In recent years, attacks such as these have plagued Niger and lead to growing extremist activity. In the case of Niger, Boko Haram has been the largest opponent of the Nigerien government’s forces. 

How Does the U.S. Benefits From Foreign Aid to Niger?

The United States provides foreign aid to troubled African countries such as Niger, and in addition to significantly aiding their foreign partners, the U.S. also benefits from foreign aid to Niger. The United States has invested heavily in curtailing extremist activity across the globe. According to the State Department, “U.S. foreign assistance to Niger plays a critical role in preserving stability in a country vulnerable to political volatility, and food insecurity and regional instability.”

As the United States ratchets up counter-terrorism activity, countries like Niger become major partners who promote U.S. initiatives. The State Department goes further to mention that Niger’s agricultural sources are at risk due to continued droughts and conflict. Currently, the country faces a food crisis as crops continue to disappear. U.S. policy aims to strengthen African nations against extremist groups, and with their continued support, this is how the U.S. benefits from foreign aid to Niger. 

What Does Funding for Niger Do?

Niger is projected to receive $34 million in foreign assistance from the U.S. for Fiscal Year (FY) 2019. Forty-four percent of that total sum is being invested in Nigerien health. One hundred percent of the health investment is geared towards fighting malaria, which has affected a significant portion of the population.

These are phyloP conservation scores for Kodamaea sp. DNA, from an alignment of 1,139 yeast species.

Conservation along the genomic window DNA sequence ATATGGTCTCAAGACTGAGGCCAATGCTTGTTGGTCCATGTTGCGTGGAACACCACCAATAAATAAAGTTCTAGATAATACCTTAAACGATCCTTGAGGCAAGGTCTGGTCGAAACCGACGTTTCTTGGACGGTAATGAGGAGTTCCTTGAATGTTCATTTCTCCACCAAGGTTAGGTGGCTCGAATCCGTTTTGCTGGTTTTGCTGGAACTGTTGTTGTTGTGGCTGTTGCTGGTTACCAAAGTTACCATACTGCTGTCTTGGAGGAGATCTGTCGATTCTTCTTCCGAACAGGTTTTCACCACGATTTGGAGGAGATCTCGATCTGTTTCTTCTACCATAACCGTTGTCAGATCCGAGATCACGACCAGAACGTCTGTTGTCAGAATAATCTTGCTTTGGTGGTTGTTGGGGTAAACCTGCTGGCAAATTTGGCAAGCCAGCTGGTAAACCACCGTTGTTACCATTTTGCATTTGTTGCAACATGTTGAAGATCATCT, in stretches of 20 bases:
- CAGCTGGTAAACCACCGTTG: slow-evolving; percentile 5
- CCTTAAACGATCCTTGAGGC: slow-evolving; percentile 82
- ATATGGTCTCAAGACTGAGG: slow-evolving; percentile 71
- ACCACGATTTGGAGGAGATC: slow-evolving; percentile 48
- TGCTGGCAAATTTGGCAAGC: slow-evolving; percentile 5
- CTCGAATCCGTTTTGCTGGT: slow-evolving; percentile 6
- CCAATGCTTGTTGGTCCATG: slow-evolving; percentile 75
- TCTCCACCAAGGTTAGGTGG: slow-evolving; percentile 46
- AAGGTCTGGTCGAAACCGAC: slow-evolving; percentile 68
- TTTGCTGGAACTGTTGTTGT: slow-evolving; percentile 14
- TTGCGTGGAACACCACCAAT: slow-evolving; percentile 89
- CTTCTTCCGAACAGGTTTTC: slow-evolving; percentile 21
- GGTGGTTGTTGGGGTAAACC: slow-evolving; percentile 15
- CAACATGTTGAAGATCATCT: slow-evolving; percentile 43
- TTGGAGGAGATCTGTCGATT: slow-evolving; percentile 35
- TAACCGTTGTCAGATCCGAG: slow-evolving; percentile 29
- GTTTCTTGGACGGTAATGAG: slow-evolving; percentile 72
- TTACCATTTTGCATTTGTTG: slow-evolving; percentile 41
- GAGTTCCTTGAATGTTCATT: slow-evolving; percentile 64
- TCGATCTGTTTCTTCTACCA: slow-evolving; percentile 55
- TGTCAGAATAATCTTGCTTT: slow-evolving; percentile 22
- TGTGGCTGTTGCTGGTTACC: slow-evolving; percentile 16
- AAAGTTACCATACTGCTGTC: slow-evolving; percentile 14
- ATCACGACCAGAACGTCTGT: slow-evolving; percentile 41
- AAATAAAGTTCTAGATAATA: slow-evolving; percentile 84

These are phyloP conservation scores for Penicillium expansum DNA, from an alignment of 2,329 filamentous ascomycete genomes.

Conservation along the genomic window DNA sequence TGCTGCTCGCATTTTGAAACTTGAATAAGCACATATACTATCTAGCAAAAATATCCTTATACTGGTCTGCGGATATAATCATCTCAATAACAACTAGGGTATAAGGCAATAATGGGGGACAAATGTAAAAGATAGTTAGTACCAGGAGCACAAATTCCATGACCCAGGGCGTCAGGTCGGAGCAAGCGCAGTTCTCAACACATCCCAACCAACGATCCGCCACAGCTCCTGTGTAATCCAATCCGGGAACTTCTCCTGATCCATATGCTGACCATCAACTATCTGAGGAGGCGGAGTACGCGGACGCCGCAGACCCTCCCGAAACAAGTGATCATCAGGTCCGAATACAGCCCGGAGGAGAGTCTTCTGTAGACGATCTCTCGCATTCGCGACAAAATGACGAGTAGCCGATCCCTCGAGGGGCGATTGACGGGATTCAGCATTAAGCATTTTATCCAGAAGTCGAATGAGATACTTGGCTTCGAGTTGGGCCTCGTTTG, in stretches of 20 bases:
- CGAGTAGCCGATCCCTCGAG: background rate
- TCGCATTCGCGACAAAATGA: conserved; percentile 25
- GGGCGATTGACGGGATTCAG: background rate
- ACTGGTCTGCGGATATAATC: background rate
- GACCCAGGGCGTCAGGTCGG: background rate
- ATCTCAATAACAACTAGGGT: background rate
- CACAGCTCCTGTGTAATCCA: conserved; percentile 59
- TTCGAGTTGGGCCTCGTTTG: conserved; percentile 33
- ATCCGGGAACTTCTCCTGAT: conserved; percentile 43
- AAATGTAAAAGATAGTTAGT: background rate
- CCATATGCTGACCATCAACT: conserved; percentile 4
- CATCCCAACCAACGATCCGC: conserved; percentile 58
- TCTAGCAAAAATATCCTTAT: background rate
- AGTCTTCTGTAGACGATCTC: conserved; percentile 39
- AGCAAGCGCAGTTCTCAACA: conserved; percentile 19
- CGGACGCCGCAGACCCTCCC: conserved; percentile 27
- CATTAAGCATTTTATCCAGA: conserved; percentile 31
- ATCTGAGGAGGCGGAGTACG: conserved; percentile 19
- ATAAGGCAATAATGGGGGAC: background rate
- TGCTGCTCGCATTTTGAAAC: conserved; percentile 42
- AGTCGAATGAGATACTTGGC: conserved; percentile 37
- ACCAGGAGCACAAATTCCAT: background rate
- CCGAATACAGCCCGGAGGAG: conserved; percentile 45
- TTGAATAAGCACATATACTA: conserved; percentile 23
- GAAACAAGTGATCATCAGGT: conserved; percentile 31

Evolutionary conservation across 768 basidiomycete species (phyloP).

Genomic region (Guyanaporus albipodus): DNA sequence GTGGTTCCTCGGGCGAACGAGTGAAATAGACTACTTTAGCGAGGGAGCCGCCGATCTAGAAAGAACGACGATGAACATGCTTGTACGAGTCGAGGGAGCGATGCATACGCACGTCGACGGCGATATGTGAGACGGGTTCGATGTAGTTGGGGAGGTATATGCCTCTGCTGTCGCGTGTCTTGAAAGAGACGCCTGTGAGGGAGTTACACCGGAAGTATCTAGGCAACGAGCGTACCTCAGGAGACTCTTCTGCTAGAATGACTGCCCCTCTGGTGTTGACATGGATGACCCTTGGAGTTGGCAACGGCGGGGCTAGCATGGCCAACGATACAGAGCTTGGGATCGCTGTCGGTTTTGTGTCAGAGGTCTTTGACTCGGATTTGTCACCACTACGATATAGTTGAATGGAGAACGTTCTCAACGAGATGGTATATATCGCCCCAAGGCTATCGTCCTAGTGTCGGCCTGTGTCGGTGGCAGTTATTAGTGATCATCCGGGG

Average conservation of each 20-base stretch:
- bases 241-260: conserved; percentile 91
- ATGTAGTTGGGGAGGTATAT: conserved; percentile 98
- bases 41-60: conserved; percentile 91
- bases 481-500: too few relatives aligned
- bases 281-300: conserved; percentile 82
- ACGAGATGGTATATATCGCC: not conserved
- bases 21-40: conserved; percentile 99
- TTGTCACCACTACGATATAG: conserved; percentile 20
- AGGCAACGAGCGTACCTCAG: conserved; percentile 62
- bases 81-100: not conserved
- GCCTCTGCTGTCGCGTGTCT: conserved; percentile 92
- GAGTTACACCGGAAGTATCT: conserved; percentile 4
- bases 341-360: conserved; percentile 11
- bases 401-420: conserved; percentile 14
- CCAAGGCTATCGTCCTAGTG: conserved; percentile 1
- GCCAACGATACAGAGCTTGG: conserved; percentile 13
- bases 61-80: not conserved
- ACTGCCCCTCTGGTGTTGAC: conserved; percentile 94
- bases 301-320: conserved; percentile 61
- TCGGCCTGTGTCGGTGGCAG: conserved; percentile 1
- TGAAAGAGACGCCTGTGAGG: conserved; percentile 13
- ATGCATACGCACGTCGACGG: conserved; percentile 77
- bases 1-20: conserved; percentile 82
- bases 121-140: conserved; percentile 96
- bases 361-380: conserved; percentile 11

An additional 5 percent of the funds are being earmarked for peace and security. However, economic development and promoting democratic values are also being largely focused on.

Alleviating Poverty in Niger

Describing the poverty crisis in Niger, the World Bank’s statistics show that roughly 44 percent of the population lives in poverty. In fact, from 1960 to 2016, Niger’s population exploded from roughly 3 million people to 20 million! As the population continues to grow, the current food crisis deepens. During the drought of 2010, the U.N. wrote that 17 percent of children were actually malnourished.

While the situation may seem dire, U.S. assistance to Nigeria has yielded positive results. Prior to 2014, close to 50 percent of Niger’s population was living on less than a dollar a day. Niger has also entered into an assistance program — the Security Governance Initiative (SGI). 

By joining the SGI, Niger has become an important target for U.S. foreign assistance programs. Adding another strong partner in Africa is how the U.S. benefits from foreign aid to Niger. If the Nigerien government successfully addresses the food crisis and adopts democratic values, Niger’s poverty crisis could possibly be addressed for good.

For now, the U.S. continues to inject aid assistance into the Nigerien treasury in an effort to promote stability — stability which the United States desperately needs. These are just a few of the reasons how the U.S. benefits from foreign aid to Niger. 

– Colby McCoy
Photo: Google